February 01, 2014


 Protecting service members from long-term harm

Posted Jan. 15, 2014 
Dr. R. Craig Postlewaite has been working to identify hazards that could cause long-term harm to military members deployed outside the U.S.
Since he retired as an Air Force colonel, Dr. Postlewaite has led teams that have developed a radiation exposure registry following the meltdown at the Fukushima Daiichi Nuclear Power Station in 2011 in Japan, studied the risks presented by pollution from trash pit fires at military bases in Afghanistan and Iraq, and started work on a program that eventually could give health care providers records describing radiation exposures of individual military members and their families.
“We’ve accomplished a lot over the last number of years, there’s no doubt about it,” he said. “It has been extremely challenging, extremely busy, and the pace was always really rapid.”
His team members were guided by the need for their work and by their individual qualifications to “do the right thing,” regardless of difficulty, he said. 

Dr. R. Craig Postlewaite (Courtesy of Dr. R. Craig Postlewaite)
In November 2013, Dr. Postlewaite was among nine Department of Defense employees who received the Distinguished Civilian Service Award, given in recognition of “exceptional devotion to duty that leads to significant contributions in policy, science, technology, and administration,” a department announcement states. He is currently the chief of the Public Health Division of the Defense Health Agency.
The son of an Air Force colonel, Dr. Postlewaite spent 26 years in the Air Force following his graduation in 1976 from the Colorado State University College of Veterinary Medicine & Biomedical Sciences, where he was supported by a scholarship that required one year in the Air Force for each of the three years he received the scholarship. He entered the service as a captain in the Air Force Veterinary Corps, through which he worked on zoonotic disease control activities such as food inspection.
Though he initially planned to enter private practice after fulfilling his three-year obligation, he found attractive opportunities every time he had a chance to leave. He stayed even when the Air Force Veterinary Corps disbanded.
About 280 veterinarians were in the corps when Congress voted in 1980 to disband it, according to JAVMA archives. Those veterinarians had options to transfer to the Air Force Biomedical Sciences Corps or the Army Veterinary Corps.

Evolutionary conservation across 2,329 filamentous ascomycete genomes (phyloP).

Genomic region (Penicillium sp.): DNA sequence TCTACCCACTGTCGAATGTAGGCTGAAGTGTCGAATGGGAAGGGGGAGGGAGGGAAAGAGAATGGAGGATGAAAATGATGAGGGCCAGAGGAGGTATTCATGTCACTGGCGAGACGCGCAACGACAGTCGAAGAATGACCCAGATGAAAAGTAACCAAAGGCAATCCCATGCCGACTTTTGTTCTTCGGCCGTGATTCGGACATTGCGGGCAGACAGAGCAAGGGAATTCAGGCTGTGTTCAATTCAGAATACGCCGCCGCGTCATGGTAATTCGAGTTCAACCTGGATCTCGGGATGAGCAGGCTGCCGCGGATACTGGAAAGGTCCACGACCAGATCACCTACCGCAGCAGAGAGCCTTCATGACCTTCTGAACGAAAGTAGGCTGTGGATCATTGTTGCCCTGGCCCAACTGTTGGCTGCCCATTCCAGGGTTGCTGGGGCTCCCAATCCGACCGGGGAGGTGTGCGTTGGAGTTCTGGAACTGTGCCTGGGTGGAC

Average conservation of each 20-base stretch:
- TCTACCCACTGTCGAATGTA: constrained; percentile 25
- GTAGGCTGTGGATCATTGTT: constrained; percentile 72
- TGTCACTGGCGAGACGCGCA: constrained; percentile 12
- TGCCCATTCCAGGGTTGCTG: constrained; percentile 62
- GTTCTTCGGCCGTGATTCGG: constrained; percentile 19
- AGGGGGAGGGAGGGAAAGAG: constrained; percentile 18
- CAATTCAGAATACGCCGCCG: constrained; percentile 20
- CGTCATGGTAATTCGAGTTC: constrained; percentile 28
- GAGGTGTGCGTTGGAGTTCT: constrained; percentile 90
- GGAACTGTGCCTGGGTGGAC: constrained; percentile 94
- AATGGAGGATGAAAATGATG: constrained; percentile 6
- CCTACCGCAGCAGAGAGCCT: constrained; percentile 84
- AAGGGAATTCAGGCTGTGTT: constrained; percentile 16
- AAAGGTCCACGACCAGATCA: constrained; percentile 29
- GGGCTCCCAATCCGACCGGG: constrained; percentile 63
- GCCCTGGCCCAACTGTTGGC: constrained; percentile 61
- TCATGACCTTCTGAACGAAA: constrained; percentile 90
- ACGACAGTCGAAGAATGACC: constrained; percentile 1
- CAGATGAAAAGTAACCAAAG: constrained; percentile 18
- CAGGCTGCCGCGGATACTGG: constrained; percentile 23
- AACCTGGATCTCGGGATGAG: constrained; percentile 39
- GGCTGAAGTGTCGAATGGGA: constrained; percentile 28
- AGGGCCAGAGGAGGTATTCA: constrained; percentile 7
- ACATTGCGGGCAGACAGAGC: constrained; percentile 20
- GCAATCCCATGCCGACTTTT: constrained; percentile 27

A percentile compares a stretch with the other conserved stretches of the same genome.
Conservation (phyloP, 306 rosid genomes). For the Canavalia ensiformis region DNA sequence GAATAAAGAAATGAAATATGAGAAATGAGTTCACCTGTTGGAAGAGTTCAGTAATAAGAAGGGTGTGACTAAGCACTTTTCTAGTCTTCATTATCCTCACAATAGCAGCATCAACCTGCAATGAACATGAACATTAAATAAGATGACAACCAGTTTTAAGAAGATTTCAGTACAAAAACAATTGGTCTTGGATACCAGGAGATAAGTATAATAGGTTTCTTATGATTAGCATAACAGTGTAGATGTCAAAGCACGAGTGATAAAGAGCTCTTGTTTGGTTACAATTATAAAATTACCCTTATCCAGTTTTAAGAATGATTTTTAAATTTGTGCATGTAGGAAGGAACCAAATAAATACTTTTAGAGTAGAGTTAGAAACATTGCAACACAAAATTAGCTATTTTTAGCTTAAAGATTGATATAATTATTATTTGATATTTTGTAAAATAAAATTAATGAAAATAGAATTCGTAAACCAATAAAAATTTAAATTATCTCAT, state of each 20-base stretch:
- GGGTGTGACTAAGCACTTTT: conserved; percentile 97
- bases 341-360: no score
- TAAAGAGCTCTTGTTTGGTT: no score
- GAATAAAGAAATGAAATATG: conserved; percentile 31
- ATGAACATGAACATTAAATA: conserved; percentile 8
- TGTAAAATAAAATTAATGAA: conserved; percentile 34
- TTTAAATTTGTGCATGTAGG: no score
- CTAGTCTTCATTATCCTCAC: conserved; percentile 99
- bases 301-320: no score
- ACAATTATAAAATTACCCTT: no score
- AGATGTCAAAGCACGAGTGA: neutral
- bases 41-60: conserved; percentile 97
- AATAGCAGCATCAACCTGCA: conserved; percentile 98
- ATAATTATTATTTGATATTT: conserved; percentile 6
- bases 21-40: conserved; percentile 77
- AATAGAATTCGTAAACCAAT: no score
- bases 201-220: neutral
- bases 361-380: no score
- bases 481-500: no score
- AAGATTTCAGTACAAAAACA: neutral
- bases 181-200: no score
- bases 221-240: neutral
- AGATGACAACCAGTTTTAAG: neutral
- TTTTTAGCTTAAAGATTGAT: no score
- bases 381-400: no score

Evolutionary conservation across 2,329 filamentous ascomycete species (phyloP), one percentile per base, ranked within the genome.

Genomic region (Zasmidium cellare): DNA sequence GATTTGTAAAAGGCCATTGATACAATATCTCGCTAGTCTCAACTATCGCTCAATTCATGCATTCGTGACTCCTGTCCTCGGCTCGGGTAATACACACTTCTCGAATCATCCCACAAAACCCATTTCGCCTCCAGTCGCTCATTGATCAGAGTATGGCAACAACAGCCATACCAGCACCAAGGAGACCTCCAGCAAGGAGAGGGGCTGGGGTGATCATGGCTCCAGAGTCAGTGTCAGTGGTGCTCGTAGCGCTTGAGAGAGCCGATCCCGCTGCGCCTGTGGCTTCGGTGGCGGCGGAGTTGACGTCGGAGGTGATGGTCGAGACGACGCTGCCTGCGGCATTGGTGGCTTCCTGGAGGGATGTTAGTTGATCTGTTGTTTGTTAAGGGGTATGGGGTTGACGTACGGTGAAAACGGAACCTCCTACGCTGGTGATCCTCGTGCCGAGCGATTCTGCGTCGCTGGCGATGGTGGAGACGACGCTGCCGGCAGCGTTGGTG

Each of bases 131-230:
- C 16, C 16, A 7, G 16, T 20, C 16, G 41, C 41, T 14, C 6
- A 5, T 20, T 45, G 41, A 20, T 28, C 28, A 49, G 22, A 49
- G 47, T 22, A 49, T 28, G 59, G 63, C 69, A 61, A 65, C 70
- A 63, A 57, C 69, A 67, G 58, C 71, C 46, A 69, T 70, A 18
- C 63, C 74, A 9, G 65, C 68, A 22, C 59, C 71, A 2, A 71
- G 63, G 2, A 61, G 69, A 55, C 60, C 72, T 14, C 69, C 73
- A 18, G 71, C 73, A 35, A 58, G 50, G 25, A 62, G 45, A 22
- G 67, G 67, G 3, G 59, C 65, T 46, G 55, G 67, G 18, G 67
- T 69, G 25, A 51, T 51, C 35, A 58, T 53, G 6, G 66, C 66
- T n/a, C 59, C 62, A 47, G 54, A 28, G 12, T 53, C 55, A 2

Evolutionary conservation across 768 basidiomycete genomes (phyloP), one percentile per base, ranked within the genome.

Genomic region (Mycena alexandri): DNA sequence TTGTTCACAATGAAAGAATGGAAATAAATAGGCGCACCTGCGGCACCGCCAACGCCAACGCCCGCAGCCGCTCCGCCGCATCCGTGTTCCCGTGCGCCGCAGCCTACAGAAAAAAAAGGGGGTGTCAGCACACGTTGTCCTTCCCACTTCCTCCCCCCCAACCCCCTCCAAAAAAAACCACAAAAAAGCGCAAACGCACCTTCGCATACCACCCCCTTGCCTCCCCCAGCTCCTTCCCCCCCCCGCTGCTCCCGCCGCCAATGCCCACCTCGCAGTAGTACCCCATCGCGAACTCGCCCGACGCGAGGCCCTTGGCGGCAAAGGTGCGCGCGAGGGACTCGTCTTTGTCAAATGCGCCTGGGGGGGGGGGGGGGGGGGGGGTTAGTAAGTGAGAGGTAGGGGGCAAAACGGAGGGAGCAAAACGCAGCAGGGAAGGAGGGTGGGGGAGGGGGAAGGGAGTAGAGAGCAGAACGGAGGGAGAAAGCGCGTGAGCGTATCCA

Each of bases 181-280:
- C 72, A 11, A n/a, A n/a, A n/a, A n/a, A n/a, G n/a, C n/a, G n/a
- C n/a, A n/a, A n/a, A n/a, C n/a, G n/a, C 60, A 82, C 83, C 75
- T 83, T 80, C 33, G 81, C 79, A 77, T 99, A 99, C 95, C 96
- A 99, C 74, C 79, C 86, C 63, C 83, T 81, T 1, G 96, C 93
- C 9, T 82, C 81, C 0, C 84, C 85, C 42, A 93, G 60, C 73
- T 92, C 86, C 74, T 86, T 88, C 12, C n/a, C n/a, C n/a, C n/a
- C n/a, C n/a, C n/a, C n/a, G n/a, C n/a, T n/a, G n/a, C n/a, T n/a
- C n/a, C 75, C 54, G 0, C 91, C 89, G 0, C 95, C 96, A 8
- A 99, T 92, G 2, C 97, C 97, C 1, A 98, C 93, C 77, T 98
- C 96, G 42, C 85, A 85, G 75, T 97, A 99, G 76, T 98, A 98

“I came very close to transferring to the Army and was very interested in doing a pathology residency,” Dr. Postlewaite said. “But, the Army wouldn’t promise that to me and said that, basically, I would have to compete with Army veterinarians for the position.”
He did not think that competition would be on even footing, he said.
Instead, by staying in the Air Force as an environmental health officer, his career in the service would include working as a public health officer, teaching as a biology professor in the Air Force Academy, earning a Master of Public Health degree at the Johns Hopkins Bloomberg School of Public Health, and participating in a fellowship in industrial hygiene at the National Institute for Occupational Safety and Health. With each assignment, he said that he performed the best work he could, which provided more opportunities “and allowed me to progress to the level that I’ve reached today.”
After retiring from the Air Force, he worked as a contractor and then as a civil servant for the Defense Department in roles focusing on the health of military members deployed beyond U.S. borders. He said deployed soldiers, sailors, airmen, and Marines have better health protection today than they’ve ever had in the past.
“We’ve got very brave men and women that sign up to go into harm’s way within the military, and they’re there to defend the national interest at all costs—they’re there to take a bullet or be injured by a bomb, not that they want to
be—but they understand that that’s what comes with doing that kind of work,” he said.
But those military members expect the DOD to protect them from the environmental risks of deployment, an aspect of service that many do not consider as part of their agreement with the government when enlisting.
Dr. Postlewaite described receiving the Distinguished Civilian Service Award, relative to the rest of his career, as “a cherry on top of a sundae that has been good all through the years.” He said the award is the most exciting because it shows the secretary of defense has identified public health work as important, requiring commitment to do well for those working for and in the department.
“I think it should give all of our members of our public health team a huge measure of satisfaction that the work that they do is valued,” he said.